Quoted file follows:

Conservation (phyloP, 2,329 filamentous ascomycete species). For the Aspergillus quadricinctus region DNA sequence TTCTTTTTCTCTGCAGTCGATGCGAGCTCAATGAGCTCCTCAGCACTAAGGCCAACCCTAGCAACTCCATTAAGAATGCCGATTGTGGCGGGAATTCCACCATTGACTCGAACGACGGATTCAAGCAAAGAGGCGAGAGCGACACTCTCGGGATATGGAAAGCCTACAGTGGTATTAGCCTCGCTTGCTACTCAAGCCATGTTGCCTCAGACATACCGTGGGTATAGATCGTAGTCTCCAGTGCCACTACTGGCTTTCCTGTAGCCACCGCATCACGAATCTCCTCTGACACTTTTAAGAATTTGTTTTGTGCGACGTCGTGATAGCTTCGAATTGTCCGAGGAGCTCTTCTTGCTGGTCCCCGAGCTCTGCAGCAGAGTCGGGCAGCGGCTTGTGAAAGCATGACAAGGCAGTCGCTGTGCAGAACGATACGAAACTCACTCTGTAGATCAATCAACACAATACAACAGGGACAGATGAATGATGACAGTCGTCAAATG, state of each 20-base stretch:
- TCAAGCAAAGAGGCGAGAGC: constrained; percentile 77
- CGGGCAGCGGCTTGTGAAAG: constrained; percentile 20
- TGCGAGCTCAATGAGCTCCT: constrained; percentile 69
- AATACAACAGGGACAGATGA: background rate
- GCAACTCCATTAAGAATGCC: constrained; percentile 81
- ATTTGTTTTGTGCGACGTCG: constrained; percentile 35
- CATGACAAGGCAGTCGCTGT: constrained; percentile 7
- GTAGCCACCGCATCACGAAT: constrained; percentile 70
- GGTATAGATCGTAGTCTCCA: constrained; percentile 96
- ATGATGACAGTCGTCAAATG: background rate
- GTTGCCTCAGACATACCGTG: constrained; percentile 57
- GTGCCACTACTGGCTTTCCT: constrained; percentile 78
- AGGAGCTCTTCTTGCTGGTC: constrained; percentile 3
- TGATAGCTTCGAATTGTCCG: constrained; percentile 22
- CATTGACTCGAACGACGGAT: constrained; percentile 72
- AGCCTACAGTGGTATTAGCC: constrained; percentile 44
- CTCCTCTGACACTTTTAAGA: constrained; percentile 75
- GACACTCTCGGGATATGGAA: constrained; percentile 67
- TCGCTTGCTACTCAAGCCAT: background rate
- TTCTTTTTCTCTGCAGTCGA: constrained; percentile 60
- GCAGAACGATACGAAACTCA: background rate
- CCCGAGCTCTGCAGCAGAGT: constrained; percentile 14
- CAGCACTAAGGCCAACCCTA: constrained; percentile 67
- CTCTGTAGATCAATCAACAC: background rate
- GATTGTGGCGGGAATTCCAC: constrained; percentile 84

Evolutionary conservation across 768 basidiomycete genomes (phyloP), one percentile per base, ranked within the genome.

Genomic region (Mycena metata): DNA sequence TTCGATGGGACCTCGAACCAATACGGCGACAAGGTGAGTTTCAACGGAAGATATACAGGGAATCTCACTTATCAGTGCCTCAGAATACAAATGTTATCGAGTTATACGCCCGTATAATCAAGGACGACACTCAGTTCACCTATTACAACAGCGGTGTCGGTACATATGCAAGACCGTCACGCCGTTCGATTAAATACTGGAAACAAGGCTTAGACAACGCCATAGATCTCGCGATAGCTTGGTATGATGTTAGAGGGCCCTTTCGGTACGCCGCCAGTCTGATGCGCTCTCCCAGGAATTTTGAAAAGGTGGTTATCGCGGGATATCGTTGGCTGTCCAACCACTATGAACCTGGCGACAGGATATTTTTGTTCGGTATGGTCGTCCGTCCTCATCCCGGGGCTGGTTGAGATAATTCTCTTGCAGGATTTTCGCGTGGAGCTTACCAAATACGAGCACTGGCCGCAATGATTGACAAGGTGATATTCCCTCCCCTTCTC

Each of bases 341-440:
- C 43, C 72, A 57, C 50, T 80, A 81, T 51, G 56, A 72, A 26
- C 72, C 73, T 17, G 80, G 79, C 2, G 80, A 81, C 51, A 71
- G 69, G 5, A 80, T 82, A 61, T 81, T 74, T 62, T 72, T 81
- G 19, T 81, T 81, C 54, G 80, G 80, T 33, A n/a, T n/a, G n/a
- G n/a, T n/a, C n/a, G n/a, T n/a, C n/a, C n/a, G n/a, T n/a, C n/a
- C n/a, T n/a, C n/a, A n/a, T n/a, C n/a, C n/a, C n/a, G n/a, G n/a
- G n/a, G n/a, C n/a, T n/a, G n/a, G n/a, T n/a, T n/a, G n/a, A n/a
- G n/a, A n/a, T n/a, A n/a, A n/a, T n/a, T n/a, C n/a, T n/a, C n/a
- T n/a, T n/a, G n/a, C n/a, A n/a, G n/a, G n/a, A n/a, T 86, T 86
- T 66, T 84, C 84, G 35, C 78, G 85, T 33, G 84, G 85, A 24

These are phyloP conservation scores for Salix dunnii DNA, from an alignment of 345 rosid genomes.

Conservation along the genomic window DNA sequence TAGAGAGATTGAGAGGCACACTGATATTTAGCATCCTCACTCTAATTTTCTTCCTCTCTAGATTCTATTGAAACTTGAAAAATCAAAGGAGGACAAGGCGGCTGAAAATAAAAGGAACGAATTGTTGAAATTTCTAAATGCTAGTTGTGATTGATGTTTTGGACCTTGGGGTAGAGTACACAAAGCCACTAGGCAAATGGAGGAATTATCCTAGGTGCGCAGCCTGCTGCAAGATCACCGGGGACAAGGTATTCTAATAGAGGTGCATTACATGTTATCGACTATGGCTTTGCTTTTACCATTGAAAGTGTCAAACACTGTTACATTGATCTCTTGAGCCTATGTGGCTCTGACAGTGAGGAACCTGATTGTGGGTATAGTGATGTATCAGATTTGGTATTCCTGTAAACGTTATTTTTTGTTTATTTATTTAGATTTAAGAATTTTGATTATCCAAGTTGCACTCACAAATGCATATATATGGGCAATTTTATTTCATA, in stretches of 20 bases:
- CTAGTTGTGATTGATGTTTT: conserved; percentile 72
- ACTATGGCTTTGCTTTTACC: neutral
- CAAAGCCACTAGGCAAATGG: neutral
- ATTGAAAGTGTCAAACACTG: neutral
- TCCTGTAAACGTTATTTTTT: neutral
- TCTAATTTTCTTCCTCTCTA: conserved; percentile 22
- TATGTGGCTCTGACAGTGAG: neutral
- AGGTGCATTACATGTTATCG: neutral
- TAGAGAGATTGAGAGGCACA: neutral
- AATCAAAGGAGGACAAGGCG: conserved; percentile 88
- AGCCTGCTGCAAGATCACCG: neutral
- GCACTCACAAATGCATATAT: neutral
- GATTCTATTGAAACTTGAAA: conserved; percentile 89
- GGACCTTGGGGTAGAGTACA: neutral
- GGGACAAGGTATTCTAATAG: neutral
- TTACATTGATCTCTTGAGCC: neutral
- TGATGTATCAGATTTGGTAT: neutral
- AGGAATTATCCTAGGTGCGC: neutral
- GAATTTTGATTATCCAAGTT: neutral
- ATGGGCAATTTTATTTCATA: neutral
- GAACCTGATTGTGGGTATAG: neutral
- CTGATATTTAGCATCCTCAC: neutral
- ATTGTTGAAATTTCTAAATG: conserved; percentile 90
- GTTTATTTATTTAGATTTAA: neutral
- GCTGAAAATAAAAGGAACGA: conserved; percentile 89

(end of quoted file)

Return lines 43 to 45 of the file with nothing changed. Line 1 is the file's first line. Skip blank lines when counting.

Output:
- ACTATGGCTTTGCTTTTACC: neutral
- CAAAGCCACTAGGCAAATGG: neutral
- ATTGAAAGTGTCAAACACTG: neutral